There is also known diurnal variation in choroidal thickness, with the choroid being thickest at night and thinnest during the day. A recent study by Chakraborty et al demonstrated an average choroidal thickness of 0.256 ± 0.049 mm with a diurnal fluctuation of 0.029 ± 0.016 mm. Patients included in this study had OCT imaging performed at various times throughout the day, so there may be some choroidal thickness variation due to differences when the measurements were taken.24 In normal eyes on the Cirrus OCT, Manjunath et al reported a subfoveal choroidal thickness of 272 ± 81 μm with a sample size of 34 subjects and a mean age of 51.1 years (range: 22 to 78 years), as well as demonstrating the reproducibility of choroidal thickness measurements by the same technique described in this study, with strong inter-observer correlation (r = 0.92, P < .0001).17 Previous studies have demonstrated a 1.56-μm decline in choroidal thickness per year of life, so based on the normative data obtained on the Cirrus HD-OCT by Manjunath et al, the average choroidal thickness expected in normal patients with an average age of 78.5 years would be 229 μm, which is significantly thicker than what was observed in both the dry and neovascular AMD cohorts in our study.17,25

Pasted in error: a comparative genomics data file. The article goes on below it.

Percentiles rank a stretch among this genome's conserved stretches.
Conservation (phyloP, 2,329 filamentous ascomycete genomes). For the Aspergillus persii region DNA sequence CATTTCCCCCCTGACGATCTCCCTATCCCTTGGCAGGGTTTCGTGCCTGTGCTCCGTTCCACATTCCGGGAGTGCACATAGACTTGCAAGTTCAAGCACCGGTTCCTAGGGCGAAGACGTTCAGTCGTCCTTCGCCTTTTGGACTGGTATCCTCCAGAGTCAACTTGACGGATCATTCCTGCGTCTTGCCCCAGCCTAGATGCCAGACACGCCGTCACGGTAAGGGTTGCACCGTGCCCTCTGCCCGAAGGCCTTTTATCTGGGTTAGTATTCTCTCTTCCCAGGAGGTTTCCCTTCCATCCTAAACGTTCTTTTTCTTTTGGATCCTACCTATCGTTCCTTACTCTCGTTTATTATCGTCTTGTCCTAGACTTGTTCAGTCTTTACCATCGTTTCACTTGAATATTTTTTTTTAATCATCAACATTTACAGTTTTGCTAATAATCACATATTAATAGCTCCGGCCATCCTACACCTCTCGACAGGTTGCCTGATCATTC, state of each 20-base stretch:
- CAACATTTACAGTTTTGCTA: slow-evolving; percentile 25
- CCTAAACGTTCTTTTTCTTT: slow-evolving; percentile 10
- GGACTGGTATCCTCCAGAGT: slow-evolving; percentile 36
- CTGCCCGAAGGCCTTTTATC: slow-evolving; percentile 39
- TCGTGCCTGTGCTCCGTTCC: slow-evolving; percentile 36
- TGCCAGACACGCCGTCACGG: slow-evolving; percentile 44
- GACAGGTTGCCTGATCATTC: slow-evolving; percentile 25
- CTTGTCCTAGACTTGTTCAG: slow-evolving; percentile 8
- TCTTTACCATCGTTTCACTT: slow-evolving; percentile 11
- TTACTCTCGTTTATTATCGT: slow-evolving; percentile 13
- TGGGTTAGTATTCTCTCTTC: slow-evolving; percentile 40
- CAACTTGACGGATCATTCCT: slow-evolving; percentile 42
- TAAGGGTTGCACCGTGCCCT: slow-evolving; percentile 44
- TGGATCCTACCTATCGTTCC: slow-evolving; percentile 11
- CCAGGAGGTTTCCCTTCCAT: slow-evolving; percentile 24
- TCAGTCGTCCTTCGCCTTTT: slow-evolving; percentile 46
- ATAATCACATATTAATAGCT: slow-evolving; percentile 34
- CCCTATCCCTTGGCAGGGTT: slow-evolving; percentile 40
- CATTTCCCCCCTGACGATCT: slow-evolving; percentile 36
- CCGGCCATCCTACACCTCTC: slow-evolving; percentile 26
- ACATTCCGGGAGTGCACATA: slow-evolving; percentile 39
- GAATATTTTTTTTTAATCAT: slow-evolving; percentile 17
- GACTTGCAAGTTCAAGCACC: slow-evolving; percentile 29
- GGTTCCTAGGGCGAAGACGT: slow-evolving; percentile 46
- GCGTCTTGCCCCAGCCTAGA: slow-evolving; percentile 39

More recent work by the same group demonstrated a mean subfoveal choroidal thickness of 194.6 μm (SD 88.4; n = 40) in patients with neovascular AMD versus 213.4 μm (SD 92.2; n = 17) in patients with dry AMD, with a mean age of 78.6 years.10 Our data demonstrate similar baseline subfoveal choroidal thickness for patients with neovascular AMD (182.8 ± 77 μm) and dry AMD (192.2 ± 70 μm), confirming that both the dry and neovascular AMD patients have thinner than average choroids compared to age-matched healthy patients.
There are two hypotheses to explain the choroidal thinning observed in this investigation. Patients with neovascular AMD may have accelerated choroidal thinning due to vascular or metabolic factors, which may contribute to the pathogenesis of AMD. Another possibility is that treatment for neovascular AMD, intravitreal anti-VEGF agents, may cause choroidal thinning.
VEGF is expressed in the retinal pigment epithelium of normal eyes, where it is thought to be a trophic factor for the choriocapillaris and play a role in choriocapillaris survival and permeability. VEGF-A is a glycoprotein that is thought to have an important role in the regulation of the choroidal vasculature.18,26,27
Therefore, continuous VEGF blockage used in the treatment of neovascular AMD through the use of anti-VEGF agents may negatively affect the maintenance of the choroid. Clinically it has been demonstrated that retinal pigment epithelial cells undergo progressive atrophy in patients with neovascular AMD undergoing treatment with intravitreal anti-VEGF therapy, although it is unclear if this is related to anti-VEGF treatment or the natural history of the disease. 28,29